#Africa The techie who hates teachers and the teacher who hates tech


“Kago was essentially the techie who hated teachers; I was the teacher who hated technology. Match made in heaven.”

So says Toni Maraviglia, co-founder and chief executive officer (CEO) of Kenyan e-learning startup Eneza Education on her dynamic with co-founder Kago Kagichiri.

Maraviglia was a teacher in Harlem, New York when she joined an organisation called WISERBridge, which that sent her to teach in Nyanza in rural Kenya. While there she realised children were failing because they had little access to resources and revision materials, while student engagement was low.

After coming back to visit Kenya in 2011, she met Kagichiri, then at the iHub. With Maraviglia’s realisation that mobile phones could be crucial in providing content aligned to the curriculum, and Kagichiri’s expertise in the creation of SMS platforms, it was, as she said, a “match made in heaven”.

Maraviglia dropped out of business school, and Eneza was born in 2012. The company uses low-cost mobile technology to give users educational lessons and assessments using SMS, web and Android platforms.   

It offers a virtual tutor and teacher’s assistant – a way for both students and teachers to access valuable courses and assessments while interacting with live instructors. Students can access locally-aligned tutorials, tips, and assessments, as well as a leaderboard, Wikipedia text and live teacher chat.

Individual parents, students or teachers can buy a subscription to courses for a low weekly or monthly fee.

“Eneza provides a do-it-yourself diploma on a mobile phone. Teachers, students and adults across Africa can take formal school courses or informal courses, earning certificates,” Maraviglia told Disrupt Africa.

“Our original target market was those studying to pass a high stakes exam in Kenya. People have very little access to high quality content that is affordable. Getting individualised feedback – from tutors – is very expensive.”

The gap Eneza is now addressing is much bigger.

“Kids across Africa want to earn micro-accreditation for what they learn and know. Certification in skills and helping people getting certified for formal skilling is where we come into play,” Maraviglia said.

Competition comes from the mobile network operators, but also from other large, institutional content providers and accreditors, such as publishers. Nonetheless, Eneza has steadily grown. It now has a team of 18 full-time staff and over 40 part-time teachers.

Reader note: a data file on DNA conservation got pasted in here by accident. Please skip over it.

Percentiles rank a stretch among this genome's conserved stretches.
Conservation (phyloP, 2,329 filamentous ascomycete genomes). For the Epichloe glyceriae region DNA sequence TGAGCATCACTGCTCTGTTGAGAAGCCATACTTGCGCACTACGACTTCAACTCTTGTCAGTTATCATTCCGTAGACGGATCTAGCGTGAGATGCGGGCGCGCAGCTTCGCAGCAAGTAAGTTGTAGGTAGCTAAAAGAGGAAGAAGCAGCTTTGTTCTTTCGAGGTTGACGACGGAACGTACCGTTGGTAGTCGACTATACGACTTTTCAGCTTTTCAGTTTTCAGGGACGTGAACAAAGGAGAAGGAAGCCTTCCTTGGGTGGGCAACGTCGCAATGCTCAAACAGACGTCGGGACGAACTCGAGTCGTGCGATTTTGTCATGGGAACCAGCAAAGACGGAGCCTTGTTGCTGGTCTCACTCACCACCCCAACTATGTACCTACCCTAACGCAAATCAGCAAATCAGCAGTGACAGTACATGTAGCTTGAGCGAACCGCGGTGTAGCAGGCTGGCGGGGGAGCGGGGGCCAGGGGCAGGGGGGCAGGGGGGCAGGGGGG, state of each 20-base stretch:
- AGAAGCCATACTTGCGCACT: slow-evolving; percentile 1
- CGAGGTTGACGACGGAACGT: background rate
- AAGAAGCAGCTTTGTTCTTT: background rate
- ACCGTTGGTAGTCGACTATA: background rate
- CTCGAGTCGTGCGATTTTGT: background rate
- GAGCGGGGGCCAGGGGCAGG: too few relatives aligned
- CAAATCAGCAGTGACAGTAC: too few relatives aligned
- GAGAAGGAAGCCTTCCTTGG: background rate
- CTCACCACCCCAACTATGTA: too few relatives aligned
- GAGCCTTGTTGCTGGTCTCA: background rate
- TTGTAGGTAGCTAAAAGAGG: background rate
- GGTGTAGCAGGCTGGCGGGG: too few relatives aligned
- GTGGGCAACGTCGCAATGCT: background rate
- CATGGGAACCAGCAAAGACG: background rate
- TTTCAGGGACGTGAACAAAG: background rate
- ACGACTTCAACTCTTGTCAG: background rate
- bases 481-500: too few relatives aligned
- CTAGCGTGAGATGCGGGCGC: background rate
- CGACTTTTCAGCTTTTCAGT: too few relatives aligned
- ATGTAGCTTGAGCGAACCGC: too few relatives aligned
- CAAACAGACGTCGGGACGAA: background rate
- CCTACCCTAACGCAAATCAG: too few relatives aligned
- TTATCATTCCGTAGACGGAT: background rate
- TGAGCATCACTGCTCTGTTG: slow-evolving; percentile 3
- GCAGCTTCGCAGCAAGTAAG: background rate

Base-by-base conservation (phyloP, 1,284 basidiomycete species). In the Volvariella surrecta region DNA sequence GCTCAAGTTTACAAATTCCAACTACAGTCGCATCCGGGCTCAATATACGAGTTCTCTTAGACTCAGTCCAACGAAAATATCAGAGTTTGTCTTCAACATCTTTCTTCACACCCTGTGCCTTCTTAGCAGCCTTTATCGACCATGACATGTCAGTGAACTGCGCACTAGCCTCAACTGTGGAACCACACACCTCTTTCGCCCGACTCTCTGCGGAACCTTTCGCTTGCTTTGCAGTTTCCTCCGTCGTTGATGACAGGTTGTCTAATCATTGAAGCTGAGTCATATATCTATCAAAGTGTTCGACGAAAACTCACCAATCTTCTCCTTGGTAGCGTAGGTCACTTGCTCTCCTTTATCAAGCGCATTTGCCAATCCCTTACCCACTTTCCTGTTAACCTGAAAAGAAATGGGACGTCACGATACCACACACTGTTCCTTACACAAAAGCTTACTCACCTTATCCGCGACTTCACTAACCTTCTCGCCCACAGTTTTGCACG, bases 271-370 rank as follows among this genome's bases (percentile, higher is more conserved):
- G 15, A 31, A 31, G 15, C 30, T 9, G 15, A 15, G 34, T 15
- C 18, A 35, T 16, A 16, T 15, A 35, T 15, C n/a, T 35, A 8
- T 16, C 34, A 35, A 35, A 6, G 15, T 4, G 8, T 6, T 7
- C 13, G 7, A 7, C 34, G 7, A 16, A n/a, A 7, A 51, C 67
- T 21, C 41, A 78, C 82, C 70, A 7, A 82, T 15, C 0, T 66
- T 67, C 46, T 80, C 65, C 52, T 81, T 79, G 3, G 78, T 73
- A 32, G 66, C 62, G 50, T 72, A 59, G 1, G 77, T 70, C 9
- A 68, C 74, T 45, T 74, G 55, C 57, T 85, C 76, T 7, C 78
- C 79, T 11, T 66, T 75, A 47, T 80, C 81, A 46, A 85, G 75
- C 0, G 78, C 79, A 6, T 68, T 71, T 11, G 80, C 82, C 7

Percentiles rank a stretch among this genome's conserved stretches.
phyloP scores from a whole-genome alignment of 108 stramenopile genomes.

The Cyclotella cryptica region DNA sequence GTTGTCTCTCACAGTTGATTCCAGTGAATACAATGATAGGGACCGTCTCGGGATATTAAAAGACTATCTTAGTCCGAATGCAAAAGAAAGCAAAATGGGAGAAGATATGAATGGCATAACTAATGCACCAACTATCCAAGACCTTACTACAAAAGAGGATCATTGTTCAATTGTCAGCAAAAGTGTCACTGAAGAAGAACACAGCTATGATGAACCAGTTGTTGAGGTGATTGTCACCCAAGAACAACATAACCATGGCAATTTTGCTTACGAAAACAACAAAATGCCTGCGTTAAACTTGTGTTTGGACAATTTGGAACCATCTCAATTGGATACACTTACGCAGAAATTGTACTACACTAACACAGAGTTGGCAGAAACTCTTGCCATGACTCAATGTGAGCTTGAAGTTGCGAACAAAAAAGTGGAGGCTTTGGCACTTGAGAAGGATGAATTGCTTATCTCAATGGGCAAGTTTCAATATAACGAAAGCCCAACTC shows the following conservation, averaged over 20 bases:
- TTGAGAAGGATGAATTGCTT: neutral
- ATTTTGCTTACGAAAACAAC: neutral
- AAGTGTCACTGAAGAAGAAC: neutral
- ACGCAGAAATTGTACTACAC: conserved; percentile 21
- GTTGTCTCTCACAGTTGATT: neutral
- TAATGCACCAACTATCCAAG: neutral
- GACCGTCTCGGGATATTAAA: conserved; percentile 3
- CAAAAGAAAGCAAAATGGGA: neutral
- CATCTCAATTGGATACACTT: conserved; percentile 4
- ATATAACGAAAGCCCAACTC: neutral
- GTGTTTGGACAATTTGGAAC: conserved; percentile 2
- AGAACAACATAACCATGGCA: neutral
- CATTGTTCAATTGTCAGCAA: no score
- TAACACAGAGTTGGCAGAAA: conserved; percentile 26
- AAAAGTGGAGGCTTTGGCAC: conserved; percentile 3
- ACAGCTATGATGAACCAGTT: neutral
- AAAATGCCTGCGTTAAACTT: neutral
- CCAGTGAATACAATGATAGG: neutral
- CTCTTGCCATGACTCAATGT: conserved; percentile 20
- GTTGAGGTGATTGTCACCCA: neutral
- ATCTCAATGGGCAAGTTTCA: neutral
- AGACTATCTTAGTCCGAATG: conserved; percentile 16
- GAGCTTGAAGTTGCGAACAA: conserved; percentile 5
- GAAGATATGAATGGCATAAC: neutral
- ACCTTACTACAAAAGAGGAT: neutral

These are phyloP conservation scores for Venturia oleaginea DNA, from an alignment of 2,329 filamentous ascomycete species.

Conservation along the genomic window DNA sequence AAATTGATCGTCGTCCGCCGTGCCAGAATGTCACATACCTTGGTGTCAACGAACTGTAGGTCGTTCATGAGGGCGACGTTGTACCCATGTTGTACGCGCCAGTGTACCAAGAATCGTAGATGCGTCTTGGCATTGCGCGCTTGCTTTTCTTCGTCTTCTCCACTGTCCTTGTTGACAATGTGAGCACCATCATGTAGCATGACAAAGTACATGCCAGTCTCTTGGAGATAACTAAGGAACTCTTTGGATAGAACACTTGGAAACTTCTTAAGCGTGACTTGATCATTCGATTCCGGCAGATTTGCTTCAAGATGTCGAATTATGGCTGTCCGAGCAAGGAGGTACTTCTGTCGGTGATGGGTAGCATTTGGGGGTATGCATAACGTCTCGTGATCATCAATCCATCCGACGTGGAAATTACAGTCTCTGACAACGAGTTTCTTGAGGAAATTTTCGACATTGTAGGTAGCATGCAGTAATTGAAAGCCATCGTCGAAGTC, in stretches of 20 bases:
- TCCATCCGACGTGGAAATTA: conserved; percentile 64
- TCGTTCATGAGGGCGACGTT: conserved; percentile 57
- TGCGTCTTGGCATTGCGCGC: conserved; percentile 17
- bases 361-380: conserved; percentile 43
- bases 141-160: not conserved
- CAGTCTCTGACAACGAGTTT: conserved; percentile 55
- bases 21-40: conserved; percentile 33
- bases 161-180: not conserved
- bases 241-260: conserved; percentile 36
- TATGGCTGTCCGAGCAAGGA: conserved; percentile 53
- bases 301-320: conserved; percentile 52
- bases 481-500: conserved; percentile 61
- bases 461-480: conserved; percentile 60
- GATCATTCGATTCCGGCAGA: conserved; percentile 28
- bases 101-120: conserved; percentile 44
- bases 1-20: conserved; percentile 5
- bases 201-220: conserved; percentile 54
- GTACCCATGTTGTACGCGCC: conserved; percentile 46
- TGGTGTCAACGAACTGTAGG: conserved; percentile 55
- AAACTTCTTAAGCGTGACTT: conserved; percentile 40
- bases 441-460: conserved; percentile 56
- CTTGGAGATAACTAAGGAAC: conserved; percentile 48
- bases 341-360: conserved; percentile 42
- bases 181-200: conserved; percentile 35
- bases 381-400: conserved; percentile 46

The startup was bootstrapped from launch, and won some competition money in 2011/12. It raised US$200,000 from angel investors – Eleos Foundation and Savannah Fund – in 2013, and a further US$500,000 in 2014. Maraviglia said Eneza is raising its Series A round this year.

“We’ll be raising a much bigger round early this year because our business model has reached some pretty amazing validation,” she said.

Currently operating in Kenya, Tanzania and Ghana, Eneza is planning launches in Nigeria and South Africa in 2017. It operates both a B2B and a B2C business model, with both corporate clients, and parents and learners paying for subscriptions and accreditation. It currently has revenues of around US$200,000 per year.

“We’re looking to scale much higher this year with multiple geographic areas where we’re operating,” Maraviglia said.

“The goal is to be connected to eight or more telecoms in five countries in the next 18 months and to scale our Android app to one million users, two per cent of which are paying.”

Turning Eneza into a success has not been easy, with Maraviglia saying distribution channels had proven difficult, especially in rural areas. Lack of devices and difficulties establishing and maintaining relationships with mobile network operators have also proven challenging.

“I think the most difficult thing we’ve encountered is that nobody else has done a product like ours before in emerging markets,” Maraviglia said.

“We’re the first to have a B2C, tech, education product in Africa that’s gained a lot of traction. Most edtech products have been funded by NGOs or paid for by NGOs, so having more than 60,000 users a month pay is something truly unique.”

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